ATLANTA – Georgia high school athletes will be able to make money off of their name, image, and likeness (NIL) following a unanimous vote by the Georgia High School Association (GHSA) board.

Monday’s vote will put high school athletes on a par with their older brothers and sisters playing college sports. The General Assembly passed legislation two years ago letting student-athletes at Georgia colleges, universities and technical colleges receive compensation for use of their name, image and likeness.

The new high school rule comes with a number of restrictions in order for students wishing to take advantage of the opportunities provided by an NIL to maintain their amateur status.

Students may not wear school logos, school names, school uniforms, or any items depicting school mascots or any trademarked GHSA logo or acronym in association with NIL advertising.

No GHSA member school facility may be used. Student athletes may not promote products that conflict with a member school’s local school district policies, including tobacco, alcohol, or controlled substances.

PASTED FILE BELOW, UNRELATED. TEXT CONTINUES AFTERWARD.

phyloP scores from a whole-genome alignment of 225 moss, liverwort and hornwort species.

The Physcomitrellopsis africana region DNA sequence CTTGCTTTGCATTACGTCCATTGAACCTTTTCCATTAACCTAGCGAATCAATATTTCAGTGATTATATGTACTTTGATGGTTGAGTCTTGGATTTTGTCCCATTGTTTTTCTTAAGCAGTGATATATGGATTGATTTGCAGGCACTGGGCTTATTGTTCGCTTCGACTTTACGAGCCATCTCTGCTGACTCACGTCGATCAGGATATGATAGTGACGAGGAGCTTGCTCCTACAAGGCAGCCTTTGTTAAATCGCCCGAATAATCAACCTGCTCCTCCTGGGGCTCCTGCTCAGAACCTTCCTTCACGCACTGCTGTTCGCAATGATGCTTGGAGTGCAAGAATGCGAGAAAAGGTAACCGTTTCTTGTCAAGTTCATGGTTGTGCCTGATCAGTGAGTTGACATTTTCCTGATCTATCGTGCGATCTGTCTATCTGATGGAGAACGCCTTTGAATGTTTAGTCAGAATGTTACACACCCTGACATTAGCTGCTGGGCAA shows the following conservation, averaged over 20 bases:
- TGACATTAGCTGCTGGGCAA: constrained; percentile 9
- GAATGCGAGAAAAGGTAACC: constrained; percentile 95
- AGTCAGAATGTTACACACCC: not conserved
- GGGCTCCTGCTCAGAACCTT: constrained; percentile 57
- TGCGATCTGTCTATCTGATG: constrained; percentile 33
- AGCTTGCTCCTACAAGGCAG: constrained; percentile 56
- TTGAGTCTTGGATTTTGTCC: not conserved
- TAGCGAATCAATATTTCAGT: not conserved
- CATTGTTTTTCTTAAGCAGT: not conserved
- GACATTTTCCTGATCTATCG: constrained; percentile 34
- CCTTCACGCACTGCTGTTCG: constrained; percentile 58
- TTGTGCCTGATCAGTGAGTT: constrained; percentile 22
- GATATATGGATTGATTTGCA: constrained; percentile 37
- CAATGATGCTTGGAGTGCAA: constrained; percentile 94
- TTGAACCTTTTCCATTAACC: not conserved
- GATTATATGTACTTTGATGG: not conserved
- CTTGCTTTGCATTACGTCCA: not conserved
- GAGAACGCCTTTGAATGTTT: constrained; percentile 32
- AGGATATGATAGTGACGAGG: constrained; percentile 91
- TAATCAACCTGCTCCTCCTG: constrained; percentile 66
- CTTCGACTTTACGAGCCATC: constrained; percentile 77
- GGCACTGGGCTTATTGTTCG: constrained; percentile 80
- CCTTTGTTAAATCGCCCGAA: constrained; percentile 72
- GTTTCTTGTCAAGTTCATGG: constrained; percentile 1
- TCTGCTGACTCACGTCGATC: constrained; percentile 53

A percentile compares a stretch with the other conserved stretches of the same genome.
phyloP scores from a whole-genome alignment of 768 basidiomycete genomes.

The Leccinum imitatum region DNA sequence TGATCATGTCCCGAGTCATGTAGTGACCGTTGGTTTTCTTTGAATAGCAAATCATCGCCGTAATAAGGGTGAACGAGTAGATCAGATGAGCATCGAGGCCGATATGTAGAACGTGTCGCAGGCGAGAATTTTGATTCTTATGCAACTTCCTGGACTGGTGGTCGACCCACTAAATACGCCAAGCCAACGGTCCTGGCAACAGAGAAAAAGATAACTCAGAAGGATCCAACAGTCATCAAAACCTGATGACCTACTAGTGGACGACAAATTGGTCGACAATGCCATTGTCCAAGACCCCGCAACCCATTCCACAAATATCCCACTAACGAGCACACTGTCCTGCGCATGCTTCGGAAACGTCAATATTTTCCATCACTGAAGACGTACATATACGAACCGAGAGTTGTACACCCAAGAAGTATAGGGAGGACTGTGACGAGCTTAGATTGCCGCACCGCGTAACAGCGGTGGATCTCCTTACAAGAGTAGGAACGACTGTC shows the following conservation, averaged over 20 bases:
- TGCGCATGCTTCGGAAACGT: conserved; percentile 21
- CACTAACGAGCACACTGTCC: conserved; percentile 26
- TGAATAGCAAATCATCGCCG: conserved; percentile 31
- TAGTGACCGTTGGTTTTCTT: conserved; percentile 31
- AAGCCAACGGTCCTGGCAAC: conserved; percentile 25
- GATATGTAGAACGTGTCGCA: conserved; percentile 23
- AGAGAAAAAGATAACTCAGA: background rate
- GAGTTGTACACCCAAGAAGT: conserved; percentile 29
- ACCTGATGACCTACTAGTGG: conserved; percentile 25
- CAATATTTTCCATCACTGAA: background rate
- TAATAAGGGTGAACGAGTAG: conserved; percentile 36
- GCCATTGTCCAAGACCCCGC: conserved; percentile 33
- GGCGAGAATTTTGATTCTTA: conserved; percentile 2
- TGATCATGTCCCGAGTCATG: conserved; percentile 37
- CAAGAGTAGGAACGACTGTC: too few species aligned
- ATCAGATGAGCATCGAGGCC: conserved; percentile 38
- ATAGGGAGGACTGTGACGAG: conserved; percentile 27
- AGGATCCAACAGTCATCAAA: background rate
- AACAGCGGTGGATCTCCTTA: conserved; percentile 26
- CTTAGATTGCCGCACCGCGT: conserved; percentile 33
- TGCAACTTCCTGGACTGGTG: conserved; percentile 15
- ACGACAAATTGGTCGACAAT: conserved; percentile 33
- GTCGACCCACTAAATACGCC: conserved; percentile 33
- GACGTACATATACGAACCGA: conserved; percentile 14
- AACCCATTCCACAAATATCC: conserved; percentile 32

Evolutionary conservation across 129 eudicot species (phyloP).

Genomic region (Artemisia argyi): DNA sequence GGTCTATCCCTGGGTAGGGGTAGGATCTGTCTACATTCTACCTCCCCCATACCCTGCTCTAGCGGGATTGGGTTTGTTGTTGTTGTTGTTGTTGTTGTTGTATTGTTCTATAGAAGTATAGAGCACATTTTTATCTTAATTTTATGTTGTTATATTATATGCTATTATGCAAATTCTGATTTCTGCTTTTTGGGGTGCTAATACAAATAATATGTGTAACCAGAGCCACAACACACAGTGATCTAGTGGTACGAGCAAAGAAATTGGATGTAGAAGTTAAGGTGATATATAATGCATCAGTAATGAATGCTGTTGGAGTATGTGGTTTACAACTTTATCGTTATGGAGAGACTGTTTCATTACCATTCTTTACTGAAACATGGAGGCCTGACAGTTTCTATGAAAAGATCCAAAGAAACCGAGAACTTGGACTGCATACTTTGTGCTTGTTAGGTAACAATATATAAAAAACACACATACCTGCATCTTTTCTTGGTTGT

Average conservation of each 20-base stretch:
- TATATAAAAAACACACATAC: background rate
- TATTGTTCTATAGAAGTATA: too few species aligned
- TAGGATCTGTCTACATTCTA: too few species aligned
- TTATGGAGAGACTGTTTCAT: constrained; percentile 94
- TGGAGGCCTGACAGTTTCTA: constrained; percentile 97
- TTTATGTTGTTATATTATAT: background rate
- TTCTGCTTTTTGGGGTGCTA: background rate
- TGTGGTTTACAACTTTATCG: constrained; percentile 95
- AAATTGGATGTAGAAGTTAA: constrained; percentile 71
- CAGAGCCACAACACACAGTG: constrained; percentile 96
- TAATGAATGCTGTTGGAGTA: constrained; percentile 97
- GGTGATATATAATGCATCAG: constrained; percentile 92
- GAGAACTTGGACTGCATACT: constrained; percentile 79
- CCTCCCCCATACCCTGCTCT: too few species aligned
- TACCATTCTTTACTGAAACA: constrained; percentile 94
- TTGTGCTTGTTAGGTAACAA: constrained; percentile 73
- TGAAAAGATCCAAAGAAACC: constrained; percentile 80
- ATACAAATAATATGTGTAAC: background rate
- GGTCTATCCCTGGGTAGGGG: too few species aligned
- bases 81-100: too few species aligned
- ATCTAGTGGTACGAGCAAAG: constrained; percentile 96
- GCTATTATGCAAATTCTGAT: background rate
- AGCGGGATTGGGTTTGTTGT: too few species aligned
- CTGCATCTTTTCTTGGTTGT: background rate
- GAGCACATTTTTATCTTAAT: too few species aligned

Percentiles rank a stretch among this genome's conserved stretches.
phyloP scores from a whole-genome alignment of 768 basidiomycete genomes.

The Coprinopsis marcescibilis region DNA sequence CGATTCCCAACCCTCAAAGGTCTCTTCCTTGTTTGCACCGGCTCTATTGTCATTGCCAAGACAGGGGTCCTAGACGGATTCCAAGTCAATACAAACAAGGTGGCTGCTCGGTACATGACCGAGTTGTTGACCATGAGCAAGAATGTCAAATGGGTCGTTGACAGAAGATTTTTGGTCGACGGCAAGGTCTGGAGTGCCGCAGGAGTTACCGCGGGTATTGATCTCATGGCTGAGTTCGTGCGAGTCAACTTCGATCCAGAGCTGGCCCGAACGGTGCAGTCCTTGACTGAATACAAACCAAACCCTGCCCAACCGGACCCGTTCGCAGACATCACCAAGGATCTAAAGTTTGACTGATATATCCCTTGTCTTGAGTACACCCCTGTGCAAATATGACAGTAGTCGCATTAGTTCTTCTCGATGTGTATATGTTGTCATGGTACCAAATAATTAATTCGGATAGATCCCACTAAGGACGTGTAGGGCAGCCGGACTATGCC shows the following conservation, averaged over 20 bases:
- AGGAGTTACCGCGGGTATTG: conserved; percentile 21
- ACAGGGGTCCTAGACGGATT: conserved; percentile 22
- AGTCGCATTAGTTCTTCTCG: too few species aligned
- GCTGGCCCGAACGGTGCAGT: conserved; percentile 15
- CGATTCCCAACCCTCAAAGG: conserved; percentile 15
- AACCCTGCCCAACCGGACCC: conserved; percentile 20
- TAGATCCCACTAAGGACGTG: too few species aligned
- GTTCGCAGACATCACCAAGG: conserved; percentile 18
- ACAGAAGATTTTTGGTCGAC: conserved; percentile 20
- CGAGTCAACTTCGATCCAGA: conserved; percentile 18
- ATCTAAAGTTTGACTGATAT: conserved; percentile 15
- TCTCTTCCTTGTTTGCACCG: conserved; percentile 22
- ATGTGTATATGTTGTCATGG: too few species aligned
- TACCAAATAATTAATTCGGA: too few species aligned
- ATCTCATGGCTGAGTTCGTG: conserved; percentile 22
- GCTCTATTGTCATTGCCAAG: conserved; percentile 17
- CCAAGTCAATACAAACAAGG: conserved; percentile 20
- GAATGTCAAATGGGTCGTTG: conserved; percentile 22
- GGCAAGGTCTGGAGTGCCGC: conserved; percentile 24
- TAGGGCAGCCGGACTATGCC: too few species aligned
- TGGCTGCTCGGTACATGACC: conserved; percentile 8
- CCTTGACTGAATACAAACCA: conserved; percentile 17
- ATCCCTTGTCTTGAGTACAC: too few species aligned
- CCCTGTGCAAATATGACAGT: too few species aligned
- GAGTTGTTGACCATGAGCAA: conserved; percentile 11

Compensation paid through NILs must not be contingent on specific athletic performance or achievement, or as an incentive to enroll or remain enrolled at a specific school.

Students entering into an NIL agreement, or a student’s parents or guardians, must notify the school’s principal or athletic director within seven calendar days.

Students and their families should seek professional guidance as to how NIL activities could affect collegiate financial aid and/or tax implications.

Some high-profile Georgia college athletes have built substantial NILs since lawmakers legalized the agreements in 2021. Georgia Bulldogs tight end Brock Bowers, for example, has NIL deals that include Associated Credit Union, Dick’s Sporting Goods, and Elliott International, an Atlanta-based executive staffing company.